Nice defensive play by France to break up a Swedish rush. They’ve been quite good at that—small stick plays to break up momentum, force the puck out and make Sweden regroup. France is very active defensively in a sharp, coherent way. This isn’t the usual collapse-and-pray defensive style that I’m used to seeing in international competition from clearly overmatched teams—they’re not just desperately trying to clear the puck, there’s strategy to it. Great to see. They might still end up relegated, but this is a team that’s not all that far from coming to top level and sticking around.
Sweden takes the lead on a Nylén Persson goal, with Baldin literally sprawled in the crease trying to cover the puck. Nordin and Rask both take whacks at it before Nylén Persson is able to find the puck with her stick and pop it over Baldin. 2-1 Sweden.
Finally, a penalty! Olofsson shoves Emmanuelle Passard into the boards behind Grahn and France goes to the power play.
The French are getting hardly any zone time on this power play. Le sigh. The moment they look like they might get something going in the slot, the power play—and seconds after that, the period—comes to an end.
We start off with a Swedish power play! Estelle Duvin slashed Fanny Rask at the very end of the second period, so she will spend the first two minutes of the third in the box.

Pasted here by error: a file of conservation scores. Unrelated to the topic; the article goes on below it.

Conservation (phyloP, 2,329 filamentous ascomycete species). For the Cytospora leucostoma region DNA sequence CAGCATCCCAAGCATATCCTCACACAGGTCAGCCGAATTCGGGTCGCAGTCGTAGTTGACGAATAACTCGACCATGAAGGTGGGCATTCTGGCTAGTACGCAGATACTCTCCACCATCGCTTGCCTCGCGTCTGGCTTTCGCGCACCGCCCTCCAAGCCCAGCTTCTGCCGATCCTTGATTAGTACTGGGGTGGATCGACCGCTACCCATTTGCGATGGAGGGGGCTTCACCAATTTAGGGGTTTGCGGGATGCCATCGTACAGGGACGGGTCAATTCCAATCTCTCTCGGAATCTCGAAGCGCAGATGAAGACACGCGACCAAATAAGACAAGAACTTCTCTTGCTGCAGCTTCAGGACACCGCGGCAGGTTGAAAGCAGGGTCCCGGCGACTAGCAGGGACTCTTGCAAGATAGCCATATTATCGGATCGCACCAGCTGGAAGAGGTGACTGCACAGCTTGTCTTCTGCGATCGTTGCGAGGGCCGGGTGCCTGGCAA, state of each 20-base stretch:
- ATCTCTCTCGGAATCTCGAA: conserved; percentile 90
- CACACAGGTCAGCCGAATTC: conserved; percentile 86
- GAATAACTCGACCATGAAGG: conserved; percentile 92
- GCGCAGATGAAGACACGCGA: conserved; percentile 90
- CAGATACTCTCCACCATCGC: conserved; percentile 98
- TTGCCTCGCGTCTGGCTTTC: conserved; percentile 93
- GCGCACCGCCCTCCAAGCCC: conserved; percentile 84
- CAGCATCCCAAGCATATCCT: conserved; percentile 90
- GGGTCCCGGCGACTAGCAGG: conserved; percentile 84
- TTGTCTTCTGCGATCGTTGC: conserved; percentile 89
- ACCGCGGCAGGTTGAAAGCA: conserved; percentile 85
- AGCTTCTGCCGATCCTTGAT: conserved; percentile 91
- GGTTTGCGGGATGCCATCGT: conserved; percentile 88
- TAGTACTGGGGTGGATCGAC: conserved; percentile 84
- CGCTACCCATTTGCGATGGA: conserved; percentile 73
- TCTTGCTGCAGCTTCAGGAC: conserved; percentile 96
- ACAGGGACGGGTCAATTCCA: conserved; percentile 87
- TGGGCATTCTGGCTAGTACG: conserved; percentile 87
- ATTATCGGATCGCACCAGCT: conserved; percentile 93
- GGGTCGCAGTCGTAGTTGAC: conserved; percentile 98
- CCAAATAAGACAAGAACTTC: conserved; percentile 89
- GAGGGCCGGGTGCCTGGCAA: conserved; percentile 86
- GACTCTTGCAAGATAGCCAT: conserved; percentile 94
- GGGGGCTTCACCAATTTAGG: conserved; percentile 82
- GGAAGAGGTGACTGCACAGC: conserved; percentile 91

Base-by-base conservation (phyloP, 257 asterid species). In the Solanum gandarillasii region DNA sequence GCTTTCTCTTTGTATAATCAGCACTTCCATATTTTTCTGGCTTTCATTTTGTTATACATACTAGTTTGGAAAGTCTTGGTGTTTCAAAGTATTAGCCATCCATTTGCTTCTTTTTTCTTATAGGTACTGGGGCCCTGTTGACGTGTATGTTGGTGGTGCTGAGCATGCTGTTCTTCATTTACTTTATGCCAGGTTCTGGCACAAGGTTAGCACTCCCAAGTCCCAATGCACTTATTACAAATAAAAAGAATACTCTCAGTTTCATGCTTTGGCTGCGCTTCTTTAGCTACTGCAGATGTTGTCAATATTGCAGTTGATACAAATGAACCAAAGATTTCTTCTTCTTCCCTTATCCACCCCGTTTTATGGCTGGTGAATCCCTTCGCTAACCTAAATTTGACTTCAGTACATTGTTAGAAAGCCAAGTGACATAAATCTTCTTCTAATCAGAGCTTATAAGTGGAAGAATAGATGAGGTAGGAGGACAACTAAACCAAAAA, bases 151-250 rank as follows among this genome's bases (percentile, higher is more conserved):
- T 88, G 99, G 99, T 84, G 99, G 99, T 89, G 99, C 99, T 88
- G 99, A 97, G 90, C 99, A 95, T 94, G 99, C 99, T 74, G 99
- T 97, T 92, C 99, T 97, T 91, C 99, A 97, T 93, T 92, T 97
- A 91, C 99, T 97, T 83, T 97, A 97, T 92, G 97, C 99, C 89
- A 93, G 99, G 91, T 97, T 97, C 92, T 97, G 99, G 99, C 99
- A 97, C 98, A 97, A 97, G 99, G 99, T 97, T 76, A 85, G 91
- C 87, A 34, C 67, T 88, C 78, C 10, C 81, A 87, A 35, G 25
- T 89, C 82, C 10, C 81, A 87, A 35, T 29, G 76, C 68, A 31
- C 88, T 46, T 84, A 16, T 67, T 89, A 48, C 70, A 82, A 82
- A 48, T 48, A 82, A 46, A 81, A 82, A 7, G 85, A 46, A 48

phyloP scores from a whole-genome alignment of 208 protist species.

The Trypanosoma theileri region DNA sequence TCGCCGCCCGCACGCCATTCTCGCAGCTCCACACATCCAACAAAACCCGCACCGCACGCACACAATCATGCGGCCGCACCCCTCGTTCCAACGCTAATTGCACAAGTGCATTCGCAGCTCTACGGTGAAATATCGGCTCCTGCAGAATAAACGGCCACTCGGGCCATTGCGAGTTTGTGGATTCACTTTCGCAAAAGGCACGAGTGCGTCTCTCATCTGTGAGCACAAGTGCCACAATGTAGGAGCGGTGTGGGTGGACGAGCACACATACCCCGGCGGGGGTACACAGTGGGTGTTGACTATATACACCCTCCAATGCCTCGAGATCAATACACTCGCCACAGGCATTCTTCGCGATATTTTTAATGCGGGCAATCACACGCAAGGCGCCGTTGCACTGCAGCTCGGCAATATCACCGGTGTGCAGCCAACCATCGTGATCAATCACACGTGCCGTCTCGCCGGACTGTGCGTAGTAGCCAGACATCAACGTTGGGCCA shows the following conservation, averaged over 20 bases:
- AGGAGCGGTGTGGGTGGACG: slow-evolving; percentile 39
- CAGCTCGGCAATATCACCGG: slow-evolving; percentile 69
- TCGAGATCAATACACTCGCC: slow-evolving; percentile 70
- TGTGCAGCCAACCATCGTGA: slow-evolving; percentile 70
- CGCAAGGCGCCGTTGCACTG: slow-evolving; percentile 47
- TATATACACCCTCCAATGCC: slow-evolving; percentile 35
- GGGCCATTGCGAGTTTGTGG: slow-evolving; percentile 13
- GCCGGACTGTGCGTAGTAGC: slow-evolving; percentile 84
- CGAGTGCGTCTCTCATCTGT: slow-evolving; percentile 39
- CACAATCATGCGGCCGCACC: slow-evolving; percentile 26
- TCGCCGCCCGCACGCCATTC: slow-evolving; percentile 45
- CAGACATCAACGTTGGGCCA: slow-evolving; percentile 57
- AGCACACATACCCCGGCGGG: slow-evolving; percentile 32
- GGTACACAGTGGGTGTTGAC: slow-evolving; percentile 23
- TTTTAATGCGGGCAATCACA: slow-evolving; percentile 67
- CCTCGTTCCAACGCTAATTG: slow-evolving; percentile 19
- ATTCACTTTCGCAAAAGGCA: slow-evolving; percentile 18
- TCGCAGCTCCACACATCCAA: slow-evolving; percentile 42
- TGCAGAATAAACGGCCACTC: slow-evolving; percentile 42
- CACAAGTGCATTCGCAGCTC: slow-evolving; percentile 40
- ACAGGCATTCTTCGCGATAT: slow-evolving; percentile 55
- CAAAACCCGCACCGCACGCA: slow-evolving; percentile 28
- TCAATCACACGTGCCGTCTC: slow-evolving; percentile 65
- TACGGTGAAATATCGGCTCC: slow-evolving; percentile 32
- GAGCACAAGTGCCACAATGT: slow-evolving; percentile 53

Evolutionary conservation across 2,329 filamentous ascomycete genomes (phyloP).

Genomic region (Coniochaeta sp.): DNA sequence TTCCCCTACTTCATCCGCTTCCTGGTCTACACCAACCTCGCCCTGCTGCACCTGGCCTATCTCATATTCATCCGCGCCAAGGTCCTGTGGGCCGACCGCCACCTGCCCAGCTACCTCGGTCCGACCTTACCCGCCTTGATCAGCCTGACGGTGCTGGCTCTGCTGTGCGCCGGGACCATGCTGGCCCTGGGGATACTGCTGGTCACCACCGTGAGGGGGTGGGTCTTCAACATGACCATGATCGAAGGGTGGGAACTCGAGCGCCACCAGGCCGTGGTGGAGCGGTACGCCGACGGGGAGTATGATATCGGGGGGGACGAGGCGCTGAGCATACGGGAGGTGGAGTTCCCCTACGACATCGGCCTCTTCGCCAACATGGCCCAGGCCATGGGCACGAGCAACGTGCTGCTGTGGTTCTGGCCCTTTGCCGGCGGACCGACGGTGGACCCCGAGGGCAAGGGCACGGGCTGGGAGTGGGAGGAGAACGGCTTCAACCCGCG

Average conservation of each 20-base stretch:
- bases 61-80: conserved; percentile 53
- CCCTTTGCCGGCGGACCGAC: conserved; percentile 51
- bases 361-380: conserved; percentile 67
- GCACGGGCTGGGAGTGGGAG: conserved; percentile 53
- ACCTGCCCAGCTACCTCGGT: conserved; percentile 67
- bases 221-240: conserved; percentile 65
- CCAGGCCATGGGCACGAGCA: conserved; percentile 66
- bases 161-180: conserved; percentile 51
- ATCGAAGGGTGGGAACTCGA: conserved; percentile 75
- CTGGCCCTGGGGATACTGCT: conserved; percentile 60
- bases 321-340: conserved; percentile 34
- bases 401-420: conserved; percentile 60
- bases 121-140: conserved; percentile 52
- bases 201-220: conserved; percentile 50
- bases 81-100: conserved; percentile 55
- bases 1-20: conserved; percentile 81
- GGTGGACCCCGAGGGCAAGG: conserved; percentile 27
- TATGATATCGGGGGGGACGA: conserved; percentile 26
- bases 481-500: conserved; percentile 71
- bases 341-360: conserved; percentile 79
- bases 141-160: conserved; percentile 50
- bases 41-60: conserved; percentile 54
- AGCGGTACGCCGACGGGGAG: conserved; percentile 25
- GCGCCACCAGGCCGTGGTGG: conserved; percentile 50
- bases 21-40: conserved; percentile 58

France—specifically, Baudrit—kills a decent chunk of time just by pinning the puck against the boards and not moving. Sweden is holding the zone, but France is doing a good job interrupting the cycle and holding them to the outside. They kill it off and we return to 5 on 5.
Baldin is still playing very well, making tough saves through traffic and looking poised.
France gets in and gets set up, and we’ve got a strong chance from Passard and some good passing. Even down a goal, this French team seems perky, somehow. They can sense that this is a winnable game.
Jade Vix goes to the box for body-checking, and Sweden gets another power play. Yet again, France’s penalty kill does a really good job neutralizing any truly dangerous chances. They kill it off easily.
A turnover off a bad pass in the neutral zone gives Nylén Persson a chance on the rush, but Baldin makes the save.
Feed from Duvin to Passard in the slot, but there’s a Swede draped all over her, and she can’t quite get off a clear shot.
Baldin makes a diving save, the first really good chance for Sweden in a while.
Léa Parment drives her shoulder into Lisa Johansson and is called for body-checking—I’d call that more of a check/dive combination, but I’m not a referee. Sweden only gets about thirty seconds of PP time before Grahm blatantly hooks Allemoz. Not long after that, Hanna Olsson slashes Estelle Duvin, and France gets a real gift—about 45 seconds of 4 on 3 followed by 30 seconds of 5 on 3 and then another 30-second power play. Don’t commit penalties when you’re up a player, kids! The Swedes manage to kill it off, and they should count themselves lucky.
France looks for a moment like they’re going to have numbers off a neutral zone turnover but it ends up whistled for offsides when one of the French players falls over.
With just over three minutes left, Baldin makes another good save with a Swede right on her doorstep.
With 2:10 left, a one-goal deficit, and an offensive zone faceoff, France takes their timeout and pulls Baldin. The Swedes hassle them a lot in their own zone, not managing to score on the empty net but wasting time off the clock, and while France eventually gets it back into the offensive zone they can’t manage to get any shots off. With a minute left, Sweden ices the puck.